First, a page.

SAN DIEGO -- The Dodgers didn't get the series sweep over the Padres on Sunday, but they did get a quality start, which is no minor achievement considering their rotation is under siege.
Scott Baker, released by the Yankees at the end of Spring Training and signed by the Dodgers for a spot-start role like this one, pitched seven innings after getting called up from Triple-A in a 3-1 loss to the Padres. He allowed three runs, two on solo homers by Alexi Amarista and Derek Norris, who also doubled in the other run.
"I thought he was good," said manager Don Mattingly. "He gave us a chance to win, which is what we ask of all of our starters. Sometimes you catch lightning in a bottle and you can ride it. We'll see how it goes."
Rotating through Ryu's spot in the rotation, Baker, David Huff and Mike Bolsinger have a 4.32 ERA and the Dodgers are 1-2 in their three starts.
The 34-year-old Baker is one of many often-injured reclamation projects the Dodgers have undertaken this year.
A former hard-throwing second-round pick, Baker had three seasons of double-digit victories for the Twins. But the last four years he's been mostly injured, missing the entire 2012 season and most of 2013 with Tommy John surgery.
His fastball Sunday hovered around 89-90, but his location was good enough to rack up seven strikeouts, including Justin Upton three times.
Baker admitted to being a little "jumpy" at the start, when the Dodgers defense saved a first-inning run from scoring on Matt Kemp's double as center fielder Joc Pederson cut the line drive off in the gap, threw to second baseman Justin Turner, who relayed to catcher Yasmani Grandal for the tag of Yangervis Solarte trying to score from first.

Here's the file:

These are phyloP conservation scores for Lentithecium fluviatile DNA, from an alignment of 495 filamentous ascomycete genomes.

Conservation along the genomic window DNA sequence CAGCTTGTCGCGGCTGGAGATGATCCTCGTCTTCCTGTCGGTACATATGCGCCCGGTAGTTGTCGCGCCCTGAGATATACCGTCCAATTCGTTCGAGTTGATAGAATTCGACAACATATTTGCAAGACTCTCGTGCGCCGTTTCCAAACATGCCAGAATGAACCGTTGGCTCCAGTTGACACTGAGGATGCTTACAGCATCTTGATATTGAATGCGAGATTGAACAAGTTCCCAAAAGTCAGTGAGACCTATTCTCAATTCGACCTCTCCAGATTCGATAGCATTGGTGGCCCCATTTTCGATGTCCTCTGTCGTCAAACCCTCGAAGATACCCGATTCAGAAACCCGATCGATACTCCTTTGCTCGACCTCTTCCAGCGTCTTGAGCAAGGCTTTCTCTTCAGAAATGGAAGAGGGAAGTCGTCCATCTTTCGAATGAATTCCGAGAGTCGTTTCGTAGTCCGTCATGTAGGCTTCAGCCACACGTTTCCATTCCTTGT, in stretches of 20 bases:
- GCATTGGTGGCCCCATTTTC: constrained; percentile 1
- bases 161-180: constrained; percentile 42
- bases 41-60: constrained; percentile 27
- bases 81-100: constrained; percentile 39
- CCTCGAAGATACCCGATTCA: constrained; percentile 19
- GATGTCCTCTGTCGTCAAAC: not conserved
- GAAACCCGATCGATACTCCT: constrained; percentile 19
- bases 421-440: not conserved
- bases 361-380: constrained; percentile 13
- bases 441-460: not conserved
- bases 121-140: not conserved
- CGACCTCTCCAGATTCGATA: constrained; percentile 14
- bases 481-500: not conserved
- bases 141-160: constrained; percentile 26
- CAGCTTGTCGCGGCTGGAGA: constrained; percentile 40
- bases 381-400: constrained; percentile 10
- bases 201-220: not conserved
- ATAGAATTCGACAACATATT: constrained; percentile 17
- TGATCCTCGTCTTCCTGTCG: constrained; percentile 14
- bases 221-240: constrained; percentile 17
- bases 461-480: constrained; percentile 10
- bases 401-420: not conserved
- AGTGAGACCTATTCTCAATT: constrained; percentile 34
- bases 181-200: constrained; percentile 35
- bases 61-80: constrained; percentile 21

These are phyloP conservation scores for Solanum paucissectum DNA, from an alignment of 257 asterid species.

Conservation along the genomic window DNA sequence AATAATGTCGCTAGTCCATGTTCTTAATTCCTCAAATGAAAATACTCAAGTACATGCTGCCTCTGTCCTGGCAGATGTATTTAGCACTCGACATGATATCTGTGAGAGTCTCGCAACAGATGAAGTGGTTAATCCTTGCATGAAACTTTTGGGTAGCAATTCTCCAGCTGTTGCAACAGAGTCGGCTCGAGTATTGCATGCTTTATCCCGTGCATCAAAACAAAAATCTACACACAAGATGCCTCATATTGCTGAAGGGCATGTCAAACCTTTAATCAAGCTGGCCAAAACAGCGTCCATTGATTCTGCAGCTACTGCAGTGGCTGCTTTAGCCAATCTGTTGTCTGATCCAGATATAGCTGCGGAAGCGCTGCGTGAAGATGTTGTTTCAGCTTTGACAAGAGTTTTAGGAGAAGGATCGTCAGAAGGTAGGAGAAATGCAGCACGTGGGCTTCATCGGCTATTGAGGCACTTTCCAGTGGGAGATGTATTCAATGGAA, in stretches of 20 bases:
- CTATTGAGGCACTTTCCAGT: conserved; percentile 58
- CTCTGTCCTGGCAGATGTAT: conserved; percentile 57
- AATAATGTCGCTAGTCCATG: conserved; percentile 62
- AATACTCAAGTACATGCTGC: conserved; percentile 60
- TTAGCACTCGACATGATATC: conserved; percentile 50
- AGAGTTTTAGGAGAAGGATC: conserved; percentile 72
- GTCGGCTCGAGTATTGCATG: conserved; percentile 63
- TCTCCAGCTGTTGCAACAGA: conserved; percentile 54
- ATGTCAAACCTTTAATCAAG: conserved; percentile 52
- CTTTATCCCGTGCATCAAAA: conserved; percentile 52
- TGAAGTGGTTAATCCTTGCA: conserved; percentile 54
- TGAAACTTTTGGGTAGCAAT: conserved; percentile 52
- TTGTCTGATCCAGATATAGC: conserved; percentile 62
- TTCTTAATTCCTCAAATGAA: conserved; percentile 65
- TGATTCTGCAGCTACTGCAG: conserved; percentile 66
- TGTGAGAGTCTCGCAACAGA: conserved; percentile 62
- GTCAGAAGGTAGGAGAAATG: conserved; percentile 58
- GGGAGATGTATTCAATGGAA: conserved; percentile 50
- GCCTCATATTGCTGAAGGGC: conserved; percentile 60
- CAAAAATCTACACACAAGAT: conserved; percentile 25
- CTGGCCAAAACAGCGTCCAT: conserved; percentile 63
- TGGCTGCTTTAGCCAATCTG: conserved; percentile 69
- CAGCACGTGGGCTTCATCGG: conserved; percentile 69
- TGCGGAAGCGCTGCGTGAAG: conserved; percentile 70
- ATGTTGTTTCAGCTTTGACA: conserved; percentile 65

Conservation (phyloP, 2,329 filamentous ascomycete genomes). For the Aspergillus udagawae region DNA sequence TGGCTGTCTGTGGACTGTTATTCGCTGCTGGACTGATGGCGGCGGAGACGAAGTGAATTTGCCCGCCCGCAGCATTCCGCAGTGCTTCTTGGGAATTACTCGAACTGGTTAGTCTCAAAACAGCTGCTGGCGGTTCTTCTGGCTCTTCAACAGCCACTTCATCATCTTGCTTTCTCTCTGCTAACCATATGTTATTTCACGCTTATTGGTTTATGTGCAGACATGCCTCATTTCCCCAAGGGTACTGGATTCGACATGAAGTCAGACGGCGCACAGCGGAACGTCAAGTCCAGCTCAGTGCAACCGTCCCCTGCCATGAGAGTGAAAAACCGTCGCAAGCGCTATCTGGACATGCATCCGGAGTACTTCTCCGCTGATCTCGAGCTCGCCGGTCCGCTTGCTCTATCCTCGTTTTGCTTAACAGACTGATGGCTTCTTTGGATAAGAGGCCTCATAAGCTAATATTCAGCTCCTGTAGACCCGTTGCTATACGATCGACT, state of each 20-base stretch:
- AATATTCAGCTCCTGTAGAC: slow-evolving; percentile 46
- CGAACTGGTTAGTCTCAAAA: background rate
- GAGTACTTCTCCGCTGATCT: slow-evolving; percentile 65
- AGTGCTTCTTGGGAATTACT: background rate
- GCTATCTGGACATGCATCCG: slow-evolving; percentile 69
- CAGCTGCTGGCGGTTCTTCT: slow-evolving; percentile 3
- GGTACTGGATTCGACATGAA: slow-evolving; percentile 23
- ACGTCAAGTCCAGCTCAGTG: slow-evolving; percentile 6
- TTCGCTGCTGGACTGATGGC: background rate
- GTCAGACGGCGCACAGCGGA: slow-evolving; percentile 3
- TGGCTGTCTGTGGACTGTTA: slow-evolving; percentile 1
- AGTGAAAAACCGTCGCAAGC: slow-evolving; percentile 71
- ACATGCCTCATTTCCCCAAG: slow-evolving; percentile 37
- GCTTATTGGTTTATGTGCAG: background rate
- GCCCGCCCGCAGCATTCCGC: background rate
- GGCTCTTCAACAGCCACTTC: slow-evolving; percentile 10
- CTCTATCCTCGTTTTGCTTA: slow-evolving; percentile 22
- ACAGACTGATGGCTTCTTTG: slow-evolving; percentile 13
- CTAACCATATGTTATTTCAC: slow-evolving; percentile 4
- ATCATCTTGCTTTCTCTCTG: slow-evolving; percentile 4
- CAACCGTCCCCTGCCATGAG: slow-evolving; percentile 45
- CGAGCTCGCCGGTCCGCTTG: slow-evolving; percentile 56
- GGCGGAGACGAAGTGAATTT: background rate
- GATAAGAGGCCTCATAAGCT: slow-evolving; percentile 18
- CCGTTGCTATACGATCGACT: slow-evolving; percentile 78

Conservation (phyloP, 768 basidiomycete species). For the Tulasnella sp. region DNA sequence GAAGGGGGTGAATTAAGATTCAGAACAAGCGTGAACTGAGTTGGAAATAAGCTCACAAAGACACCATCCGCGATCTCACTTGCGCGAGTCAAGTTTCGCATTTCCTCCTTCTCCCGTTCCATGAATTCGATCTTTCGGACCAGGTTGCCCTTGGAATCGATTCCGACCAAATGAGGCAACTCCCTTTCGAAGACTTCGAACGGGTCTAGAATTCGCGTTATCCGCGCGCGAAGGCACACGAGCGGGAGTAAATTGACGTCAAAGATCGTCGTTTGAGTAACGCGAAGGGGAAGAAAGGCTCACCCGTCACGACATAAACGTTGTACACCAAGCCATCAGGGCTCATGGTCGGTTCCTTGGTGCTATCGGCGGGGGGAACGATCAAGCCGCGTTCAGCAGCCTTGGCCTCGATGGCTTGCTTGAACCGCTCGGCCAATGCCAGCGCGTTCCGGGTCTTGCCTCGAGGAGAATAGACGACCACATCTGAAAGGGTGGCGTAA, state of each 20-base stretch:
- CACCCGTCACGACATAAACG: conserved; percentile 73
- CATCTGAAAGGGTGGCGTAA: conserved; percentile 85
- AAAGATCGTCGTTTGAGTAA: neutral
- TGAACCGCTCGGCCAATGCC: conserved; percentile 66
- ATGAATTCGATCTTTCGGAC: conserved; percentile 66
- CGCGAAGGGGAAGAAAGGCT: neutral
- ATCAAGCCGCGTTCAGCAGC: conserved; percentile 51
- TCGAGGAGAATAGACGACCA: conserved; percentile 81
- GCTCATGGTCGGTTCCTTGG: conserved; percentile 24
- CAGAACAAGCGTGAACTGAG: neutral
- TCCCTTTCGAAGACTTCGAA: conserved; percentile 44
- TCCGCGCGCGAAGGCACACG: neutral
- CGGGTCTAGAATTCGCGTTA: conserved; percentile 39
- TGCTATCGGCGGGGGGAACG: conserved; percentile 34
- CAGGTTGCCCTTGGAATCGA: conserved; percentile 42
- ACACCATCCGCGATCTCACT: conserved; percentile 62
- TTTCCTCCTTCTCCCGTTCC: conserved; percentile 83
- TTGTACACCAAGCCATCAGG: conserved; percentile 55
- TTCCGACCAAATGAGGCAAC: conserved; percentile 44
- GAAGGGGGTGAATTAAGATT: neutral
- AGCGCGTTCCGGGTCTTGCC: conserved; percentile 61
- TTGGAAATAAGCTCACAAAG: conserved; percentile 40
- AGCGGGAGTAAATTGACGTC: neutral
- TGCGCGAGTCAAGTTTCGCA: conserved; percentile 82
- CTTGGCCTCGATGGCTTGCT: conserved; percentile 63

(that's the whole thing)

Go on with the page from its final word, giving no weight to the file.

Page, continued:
Baker said he didn't regret the pitch that Amarista hit out to lead off the third inning, but was hard on himself for not holding Kemp on better at first base after a fourth-inning leadoff walk. Kemp scored on Norris' two-out double and Norris finished the scoring with a solo shot in the seventh.
"That played a big difference in today's game," Baker said of Kemp's steal into scoring position.
Baker, who nearly threw a seven-inning perfect game in his most recent Minor League start, said he was comfortable going into Sunday's start, appreciated the game plan deployed by Grandal and pitching coach Rick Honeycutt and took the blame for not executing pitches.
He wouldn't say if he felt he earned another start, "That's above my pay grade," he said, but added that he finally feels healthy, which has allowed a normal starting pitcher's routine, including an off-season void of rehab.
"I can't emphasize how important that is," he said.
Ken Gurnick is a reporter for MLB.com. This story was not subject to the approval of Major League Baseball or its clubs.